ATLANTA, GEORGIA – Today, a team of lawyers have filed a lawsuit against the State of Georgia for its failure to provide counsel for nearly 200 convicted indigent defendants who do not have lawyers to represent them in their appeals. Lawyers from Bondurant, Mixson and Elmore, P.C.; Garland, Samuel and Loeb, P.C.; Moraitakis, Kushel, and Pearson, LLP; Martin Brothers, P.C.; and the Southern Center for Human Rights (SCHR) filed Flournoy, et al v. State of Georgia, et al in the Superior Court of Fulton County and are suing the Chairman, Director, and staff members of the Georgia Public Defenders Standards Council (GPDSC) as well the Governor and the State Treasurer.
The Constitution and state law require that indigent defendants in Georgia be provided with counsel at every critical stage of a criminal prosecution, including the motion for new trial and direct appeal. “Appeals are a critical safeguard to ensure that convictions are constitutional and the right to counsel is no less important on appeal than it is at trial. It is inexcusable for some of our plaintiffs to have been incarcerated for years without counsel when the law could not be clearer,” said Lauren Sudeall Lucas, staff attorney at SCHR. “The Constitution has to be a line item in the State’s budget.”
Although the State carries the final constitutional obligation, the Appellate Division of the GPDSC is delegated with providing conflict-free counsel to poor people with convictions who are seeking to pursue motions for new trial and their first direct appeal. As a result of severe budget cuts in the prior two years, the Appellate Division is now staffed by only 2 full-time and 1 part-time staff attorneys. The funding available for contracted private appellate counsel has also been cut, from $336,000 in Fiscal Year 2009 to $160,000 for Fiscal Year 2010. The Division currently has a caseload of over 475 cases.
In December of 2008, the Appellate Division had been assigned 249 cases, and was unable to assign 75 persons appellate lawyers. The Appellate Division Director, Jimmonique Rodgers, raised an alarm with supervising officials, writing in a memo to her GPDSC superiors that the Appellate Division had an “impossible case load” and that as a result, it had “passed the crisis point.” Its incapacity to handle its caseload has led to a critical mass of unrepresented people throughout Georgia.
The individuals bringing forth this challenge are among nearly 200 people who have been convicted of offenses in Georgia carrying a term of incarceration who are without legal representation to assist with their appeals. Two of the six named plaintiffs have been incarcerated for more than three years and do not currently have counsel to represent them in their motion for new trial proceedings; three others have been denied counsel for at least a year. The sixth has been without appellate counsel for almost ten months and has been informed by GPDSC that he is number 105 on the Council’s backlog list; the GPDSC is unable to even estimate when he is likely to be appointed an attorney. As of November 23, 2009, there were 187 people without representation, fifty-percent of whom have waited to be appointed appellate counsel for over a year since their convictions and sentencings.
“This case shows that at its current funding levels, the GPDSC is incapable of meeting its obligations to provide counsel to those accused and convicted of crimes. If the State does not meet its obligation to fund indigent defense, then the courts will intervene and require it to do so, “ states Michael A Caplan, representing the Plaintiffs for Bondurant, Mixson & Elmore, LLP. “When our system of criminal justice does not itself comply with the rule of law, its integrity is fairly questioned. That integrity is what is at issue in this case.”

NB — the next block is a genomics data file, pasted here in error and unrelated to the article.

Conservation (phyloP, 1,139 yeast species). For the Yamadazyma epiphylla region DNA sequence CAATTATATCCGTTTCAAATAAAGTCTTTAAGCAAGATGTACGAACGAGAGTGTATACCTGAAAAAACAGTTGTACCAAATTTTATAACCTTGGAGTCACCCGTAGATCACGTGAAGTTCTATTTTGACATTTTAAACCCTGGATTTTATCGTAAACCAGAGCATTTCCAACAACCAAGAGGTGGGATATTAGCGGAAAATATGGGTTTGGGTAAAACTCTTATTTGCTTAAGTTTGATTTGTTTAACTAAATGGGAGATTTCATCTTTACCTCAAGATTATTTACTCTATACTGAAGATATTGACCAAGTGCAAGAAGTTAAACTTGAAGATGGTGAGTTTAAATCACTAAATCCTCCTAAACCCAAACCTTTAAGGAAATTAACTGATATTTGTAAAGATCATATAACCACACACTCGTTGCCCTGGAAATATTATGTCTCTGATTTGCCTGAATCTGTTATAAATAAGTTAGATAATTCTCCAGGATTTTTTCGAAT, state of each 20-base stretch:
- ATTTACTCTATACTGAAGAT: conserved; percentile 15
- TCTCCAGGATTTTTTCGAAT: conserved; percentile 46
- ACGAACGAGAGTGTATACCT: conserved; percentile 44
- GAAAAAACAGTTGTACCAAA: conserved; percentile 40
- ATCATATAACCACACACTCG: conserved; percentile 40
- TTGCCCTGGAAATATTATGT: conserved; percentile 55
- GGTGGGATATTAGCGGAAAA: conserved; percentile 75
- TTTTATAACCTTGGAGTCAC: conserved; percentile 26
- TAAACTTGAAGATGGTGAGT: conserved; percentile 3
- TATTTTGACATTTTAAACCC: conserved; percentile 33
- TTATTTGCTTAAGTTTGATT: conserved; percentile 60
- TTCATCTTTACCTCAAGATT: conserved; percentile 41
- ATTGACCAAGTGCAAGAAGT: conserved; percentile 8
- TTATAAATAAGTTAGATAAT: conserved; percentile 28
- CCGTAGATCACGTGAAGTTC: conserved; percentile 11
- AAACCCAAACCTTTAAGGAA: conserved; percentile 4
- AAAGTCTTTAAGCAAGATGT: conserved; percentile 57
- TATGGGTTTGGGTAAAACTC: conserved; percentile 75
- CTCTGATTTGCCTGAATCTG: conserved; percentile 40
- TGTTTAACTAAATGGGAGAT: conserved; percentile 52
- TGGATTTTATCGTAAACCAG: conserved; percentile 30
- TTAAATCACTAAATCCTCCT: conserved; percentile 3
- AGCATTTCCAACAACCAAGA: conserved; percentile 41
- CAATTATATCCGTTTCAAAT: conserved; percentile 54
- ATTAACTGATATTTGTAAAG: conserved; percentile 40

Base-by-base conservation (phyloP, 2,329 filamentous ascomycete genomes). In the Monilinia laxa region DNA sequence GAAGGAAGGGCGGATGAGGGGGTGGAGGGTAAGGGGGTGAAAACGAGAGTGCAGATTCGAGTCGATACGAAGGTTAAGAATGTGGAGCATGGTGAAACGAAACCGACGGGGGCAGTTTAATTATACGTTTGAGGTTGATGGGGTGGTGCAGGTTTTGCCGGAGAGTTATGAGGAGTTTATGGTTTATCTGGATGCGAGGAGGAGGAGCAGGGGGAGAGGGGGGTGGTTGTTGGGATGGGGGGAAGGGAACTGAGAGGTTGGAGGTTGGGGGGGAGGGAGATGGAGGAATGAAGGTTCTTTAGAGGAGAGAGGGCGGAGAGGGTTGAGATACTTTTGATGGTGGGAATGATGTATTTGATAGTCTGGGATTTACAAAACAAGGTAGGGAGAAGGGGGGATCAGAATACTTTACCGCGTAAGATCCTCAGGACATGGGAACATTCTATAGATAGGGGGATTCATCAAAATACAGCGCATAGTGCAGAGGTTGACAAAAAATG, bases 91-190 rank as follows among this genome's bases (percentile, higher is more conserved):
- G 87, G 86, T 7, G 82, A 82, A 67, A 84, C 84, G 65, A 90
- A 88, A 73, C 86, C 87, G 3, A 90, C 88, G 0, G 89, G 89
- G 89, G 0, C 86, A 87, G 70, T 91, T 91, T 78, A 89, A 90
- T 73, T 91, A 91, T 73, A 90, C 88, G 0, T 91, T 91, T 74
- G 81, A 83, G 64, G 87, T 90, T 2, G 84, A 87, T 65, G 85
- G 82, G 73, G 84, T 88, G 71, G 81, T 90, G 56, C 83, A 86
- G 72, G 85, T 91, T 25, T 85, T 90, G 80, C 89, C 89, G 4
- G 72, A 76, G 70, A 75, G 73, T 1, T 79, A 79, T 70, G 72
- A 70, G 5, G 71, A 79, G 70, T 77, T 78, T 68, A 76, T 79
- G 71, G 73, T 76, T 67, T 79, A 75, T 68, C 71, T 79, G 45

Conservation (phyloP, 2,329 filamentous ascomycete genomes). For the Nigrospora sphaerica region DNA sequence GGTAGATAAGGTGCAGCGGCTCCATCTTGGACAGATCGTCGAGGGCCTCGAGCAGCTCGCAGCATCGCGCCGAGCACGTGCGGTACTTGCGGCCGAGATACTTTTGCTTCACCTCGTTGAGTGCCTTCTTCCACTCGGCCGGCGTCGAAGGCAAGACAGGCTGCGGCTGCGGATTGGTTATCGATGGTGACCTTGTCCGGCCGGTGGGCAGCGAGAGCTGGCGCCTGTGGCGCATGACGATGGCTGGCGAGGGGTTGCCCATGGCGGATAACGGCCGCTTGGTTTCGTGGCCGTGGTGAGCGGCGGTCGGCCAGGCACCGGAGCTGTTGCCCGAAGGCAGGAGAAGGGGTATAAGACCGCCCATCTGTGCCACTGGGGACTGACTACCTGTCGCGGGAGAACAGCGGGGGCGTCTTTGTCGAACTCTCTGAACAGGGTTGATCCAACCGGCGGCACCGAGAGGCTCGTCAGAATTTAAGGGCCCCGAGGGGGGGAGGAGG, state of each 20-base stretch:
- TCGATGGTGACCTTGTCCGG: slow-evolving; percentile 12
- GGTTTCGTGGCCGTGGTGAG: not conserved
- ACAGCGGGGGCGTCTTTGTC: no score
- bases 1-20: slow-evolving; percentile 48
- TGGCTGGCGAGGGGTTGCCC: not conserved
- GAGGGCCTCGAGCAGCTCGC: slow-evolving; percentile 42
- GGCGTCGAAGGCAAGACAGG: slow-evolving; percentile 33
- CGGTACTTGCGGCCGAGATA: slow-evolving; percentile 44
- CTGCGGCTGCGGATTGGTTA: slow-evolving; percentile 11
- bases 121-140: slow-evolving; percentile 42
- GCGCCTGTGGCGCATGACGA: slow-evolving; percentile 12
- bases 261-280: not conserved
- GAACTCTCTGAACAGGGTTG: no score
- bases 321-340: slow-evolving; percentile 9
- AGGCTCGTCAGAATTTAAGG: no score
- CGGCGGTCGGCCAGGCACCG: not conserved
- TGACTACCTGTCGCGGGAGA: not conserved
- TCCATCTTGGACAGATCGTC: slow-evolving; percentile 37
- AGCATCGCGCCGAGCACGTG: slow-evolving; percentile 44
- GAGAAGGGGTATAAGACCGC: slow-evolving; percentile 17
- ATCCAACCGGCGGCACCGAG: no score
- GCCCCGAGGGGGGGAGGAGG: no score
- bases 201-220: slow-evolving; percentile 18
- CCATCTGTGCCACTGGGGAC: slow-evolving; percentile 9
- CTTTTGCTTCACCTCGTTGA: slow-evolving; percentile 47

The named defendants in Flournoy v. State include: Governor Sonny Perdue, State Treasurer W. Daniel Ebersole, GPDSC Director Mack Crawford, GPDSC Chairman Michael L. Berg, GPDSC Director of Conflicts Jim Stokes and GPDSC Appellate Division Director Jimmonique Rodgers.
This is SCHR’s fourth round of litigation in response to Georgia’s current indigent defense crisis. In June 2008, Director Crawford attempted to close the Metro Conflict Defender office; however, SCHR stopped the closure of the well-regarded office and enforced the constitutional rights of people facing criminal charges without an attorney. In April 2009, SCHR filed a lawsuit in the Northern Judicial Circuit where over 300 people facing criminal charges had no lawyer because the state failed to provide enough lawyers to represent defendants in conflict cases. This case is ongoing. And on November 10, 2009, SCHR presented arguments to the Georgia Supreme Court on behalf of Jamie Weis, a mentally ill man who was denied funding for legal representation to represent him in his capital case for over two years. Similar failures to fund representation for periods of two or three years have occurred in other cases in which people face the death penalty.
For more information, please contact Sara Totonchi at 404/688-1202 or firstname.lastname@example.org
Atlanta Journal Constitution: State inmates waiting years for lawyers to file their appeals
Associated Press : Ga. inmates say state fails to assign attorneys
Fulton County Daily Report: Indigent Inmates sue over backlog
Atlanta Unfiltered: Lawyers sue state over gaps in indigent defense
Georgia Public Broadcasting: State slapped with lawsuit over indigent defense
Blog for Democracy: Georgia fails to hear Gideon's trumpet
Atlanta Progressive News: Suit against Georgia cites lack of indigent defense
|Flournoy v. State Complaint||2.67 MB|
|Emergency Motion for Mandamus Nisi||213.21 KB|
|Brief In Support of Mandamus Nisi||1.29 MB|
|Motion for Class Certification||323.71 KB|
|Memorandum in Support of Motion for Class Certification||687.2 KB|